Among the fresh solutions we all hope will arise post COVID-19, the assertion of female leadership to bring the entire planet back into balance should be at the top of the list.
Is the wave of evidence and logic starting to take hold?
In June of 2019, Harvard Business Review updated its seven-year-old study on women’s leadership. Women were still found (by their male and female peers) to be 84% more effective than men in all the competencies measured. This included taking initiative, resilience, self-development, driving for results, displaying high integrity and honesty, developing others, inspiring and motivating others, leading boldly, championing change, establishing stretch goals, and practicing collaboration and teamwork.
While this knowledge has been around for a while, now, during a time of volatile change and global crisis, these qualities stand out. Who is excelling in leadership? Women are. No surprise at all.
“In a Crisis, True Leaders Stand Out,” The New York Times wrote on April 30, 2020. “The master class on how to respond belongs to Jacinda Ardern, the 39-year-old prime minister of New Zealand. On March 21, when New Zealand still had only 52 confirmed cases, she told her fellow citizens what guidelines the government would follow in ramping up its response. Her message was clear and it was compassionate: “Please be strong, be kind and united against Covidd-19.” Her motto was –Go fast and go hard.
The New York Times article went on to state, “Other examples of countries where swift and decisive action helped allay the impact of the disease and unite the nation range from South Korea and Taiwan in Asia to Germany, Greece and Iceland in Europe. Women, a minority among the national leaders of the world, emerged among the most effective and reassuring of them.”
No surprise, just a surprise that it took a global pandemic for female leadership to show up in the radar screen.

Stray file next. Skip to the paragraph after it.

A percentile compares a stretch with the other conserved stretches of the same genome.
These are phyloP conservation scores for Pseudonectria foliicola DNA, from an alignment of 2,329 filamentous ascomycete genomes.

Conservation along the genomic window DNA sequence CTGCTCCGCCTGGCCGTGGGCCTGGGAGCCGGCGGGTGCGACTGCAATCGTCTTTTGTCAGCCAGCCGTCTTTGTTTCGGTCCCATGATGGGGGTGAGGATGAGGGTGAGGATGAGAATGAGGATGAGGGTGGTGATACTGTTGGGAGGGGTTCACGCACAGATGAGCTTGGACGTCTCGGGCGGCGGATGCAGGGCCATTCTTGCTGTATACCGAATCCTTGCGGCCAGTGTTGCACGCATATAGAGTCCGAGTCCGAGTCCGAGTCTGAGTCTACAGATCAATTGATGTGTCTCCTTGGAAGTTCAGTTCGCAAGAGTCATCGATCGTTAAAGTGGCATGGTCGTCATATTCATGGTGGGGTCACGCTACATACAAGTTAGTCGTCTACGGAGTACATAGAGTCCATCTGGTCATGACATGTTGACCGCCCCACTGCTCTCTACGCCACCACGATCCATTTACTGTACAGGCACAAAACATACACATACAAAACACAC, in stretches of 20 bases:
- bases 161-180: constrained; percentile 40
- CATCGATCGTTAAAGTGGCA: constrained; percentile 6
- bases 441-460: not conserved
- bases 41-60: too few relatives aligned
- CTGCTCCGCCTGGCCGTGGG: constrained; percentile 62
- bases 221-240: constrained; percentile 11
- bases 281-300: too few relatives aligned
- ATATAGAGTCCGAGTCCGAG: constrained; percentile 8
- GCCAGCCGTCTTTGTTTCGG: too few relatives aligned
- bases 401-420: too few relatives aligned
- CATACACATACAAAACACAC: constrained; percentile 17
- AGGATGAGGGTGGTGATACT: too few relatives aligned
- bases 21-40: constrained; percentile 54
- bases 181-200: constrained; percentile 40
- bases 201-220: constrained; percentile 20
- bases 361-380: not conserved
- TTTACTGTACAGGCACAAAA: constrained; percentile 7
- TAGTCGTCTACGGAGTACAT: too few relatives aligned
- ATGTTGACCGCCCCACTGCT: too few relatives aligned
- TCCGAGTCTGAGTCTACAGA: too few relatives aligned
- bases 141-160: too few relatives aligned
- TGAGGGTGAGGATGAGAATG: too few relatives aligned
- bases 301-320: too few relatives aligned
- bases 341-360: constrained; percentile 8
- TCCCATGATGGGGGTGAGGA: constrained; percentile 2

The fact that women make great leaders is repeatedly asserted. In Business News Daily, 17 executive women provided reasons why women are meant to lead. In addition to the points listed above, there were additional insights. “They check their egos: Ego so often gets in the way of good decision making in the C-suite. Women exhibit ego differently and they are good at decision-making with the ego held in check. This is a key advantage in working with boards of directors, partners and customers.” Joan Wrabetz, CTO, Quali.
OR, “They make their jobs look effortless: Women are pragmatic, resilient and usually able to maneuver tricky situations with grace…They look at the world with bravery and are able to piece together the world around them like a complex puzzle.” – Jody Clower, founder and CEO, Nestiny
Yes, the present time is bearing this out.
A recent article in Forbes Women asked the question, “Why Do Women Make Such Good Leaders during Covid-19?” Answer: They are “In the room” where change happens. Simple. If women are not in the room – pushed out and under-promoted due to dusty old bias, then leadership takes on the same leaky, dusty quality and goes down the tubes.
It all adds up.
As I write in “Women, Meditation, and Power,” women are built to lead. Power is change, fluidity, and movement, and women express and embody that. The more challenging the situation, the better a female leader will be at handling it for the good of the people she serves.
Among the fresh perspectives we all hope will arise post COVID-19, the assertion of female leadership to bring the entire planet back into balance should be at the top of the list.